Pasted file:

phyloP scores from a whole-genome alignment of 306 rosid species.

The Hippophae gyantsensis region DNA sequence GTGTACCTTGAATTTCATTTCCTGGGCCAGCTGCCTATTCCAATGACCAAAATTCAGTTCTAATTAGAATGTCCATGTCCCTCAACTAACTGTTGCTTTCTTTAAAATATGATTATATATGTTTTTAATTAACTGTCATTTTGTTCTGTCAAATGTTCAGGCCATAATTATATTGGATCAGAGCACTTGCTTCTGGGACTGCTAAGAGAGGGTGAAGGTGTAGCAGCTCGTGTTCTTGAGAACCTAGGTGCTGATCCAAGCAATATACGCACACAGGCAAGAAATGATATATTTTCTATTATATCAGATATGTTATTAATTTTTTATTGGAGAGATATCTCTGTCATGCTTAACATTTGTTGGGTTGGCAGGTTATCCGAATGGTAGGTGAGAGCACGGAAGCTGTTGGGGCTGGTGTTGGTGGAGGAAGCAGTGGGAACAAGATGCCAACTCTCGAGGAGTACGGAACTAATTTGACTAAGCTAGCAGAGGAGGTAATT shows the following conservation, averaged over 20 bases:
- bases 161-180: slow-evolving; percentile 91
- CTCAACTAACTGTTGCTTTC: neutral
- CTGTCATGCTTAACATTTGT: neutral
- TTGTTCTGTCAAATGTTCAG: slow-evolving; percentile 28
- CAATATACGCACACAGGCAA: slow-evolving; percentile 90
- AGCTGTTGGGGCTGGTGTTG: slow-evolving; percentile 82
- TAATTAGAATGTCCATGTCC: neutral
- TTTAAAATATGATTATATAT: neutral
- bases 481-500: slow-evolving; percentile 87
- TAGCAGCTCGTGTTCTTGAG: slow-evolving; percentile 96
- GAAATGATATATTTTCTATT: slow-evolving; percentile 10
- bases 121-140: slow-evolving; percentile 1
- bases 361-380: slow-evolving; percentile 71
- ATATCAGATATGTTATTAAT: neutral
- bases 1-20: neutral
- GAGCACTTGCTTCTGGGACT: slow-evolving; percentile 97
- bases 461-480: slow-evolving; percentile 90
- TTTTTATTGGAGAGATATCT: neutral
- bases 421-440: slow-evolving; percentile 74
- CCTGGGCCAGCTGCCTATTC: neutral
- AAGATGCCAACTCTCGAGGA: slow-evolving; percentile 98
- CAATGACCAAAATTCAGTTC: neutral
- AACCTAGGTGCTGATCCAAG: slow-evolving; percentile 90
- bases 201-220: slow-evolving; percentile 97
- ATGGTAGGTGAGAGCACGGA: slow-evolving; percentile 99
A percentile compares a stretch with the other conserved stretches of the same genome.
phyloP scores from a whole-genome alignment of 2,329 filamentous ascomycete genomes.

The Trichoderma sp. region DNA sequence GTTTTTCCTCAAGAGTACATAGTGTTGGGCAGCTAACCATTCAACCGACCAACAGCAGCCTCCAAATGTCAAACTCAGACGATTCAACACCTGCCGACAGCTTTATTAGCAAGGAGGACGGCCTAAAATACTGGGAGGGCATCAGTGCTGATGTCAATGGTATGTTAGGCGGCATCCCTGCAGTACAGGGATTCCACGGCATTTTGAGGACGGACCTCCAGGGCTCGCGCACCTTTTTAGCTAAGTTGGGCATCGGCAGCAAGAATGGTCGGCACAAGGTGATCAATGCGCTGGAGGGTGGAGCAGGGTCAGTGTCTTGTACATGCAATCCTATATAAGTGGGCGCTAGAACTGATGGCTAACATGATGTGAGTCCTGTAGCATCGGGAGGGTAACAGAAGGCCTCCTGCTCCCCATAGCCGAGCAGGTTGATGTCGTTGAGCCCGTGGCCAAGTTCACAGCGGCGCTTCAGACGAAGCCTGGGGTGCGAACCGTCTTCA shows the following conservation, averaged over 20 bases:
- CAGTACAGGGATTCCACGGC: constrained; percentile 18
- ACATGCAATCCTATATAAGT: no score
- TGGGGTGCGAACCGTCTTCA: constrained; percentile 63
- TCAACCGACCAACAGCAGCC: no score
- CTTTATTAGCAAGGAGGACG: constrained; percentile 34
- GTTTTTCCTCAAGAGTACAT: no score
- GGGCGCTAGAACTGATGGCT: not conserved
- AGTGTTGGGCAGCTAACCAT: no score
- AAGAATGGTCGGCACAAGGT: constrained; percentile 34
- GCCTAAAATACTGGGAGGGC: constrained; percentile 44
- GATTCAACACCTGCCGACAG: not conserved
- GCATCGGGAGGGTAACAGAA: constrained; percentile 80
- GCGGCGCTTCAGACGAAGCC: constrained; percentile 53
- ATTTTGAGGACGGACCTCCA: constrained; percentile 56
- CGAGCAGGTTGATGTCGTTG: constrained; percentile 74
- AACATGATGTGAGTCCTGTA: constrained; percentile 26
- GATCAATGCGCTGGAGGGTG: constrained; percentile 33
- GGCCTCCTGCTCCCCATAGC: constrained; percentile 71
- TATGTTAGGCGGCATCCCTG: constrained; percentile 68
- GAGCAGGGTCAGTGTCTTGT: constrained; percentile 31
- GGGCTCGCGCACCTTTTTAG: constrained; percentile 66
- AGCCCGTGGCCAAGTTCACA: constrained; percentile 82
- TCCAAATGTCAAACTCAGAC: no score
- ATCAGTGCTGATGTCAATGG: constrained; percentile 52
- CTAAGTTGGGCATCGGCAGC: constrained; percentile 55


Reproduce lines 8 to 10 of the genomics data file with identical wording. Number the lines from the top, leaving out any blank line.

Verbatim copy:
- AGCTGTTGGGGCTGGTGTTG: slow-evolving; percentile 82
- TAATTAGAATGTCCATGTCC: neutral
- TTTAAAATATGATTATATAT: neutral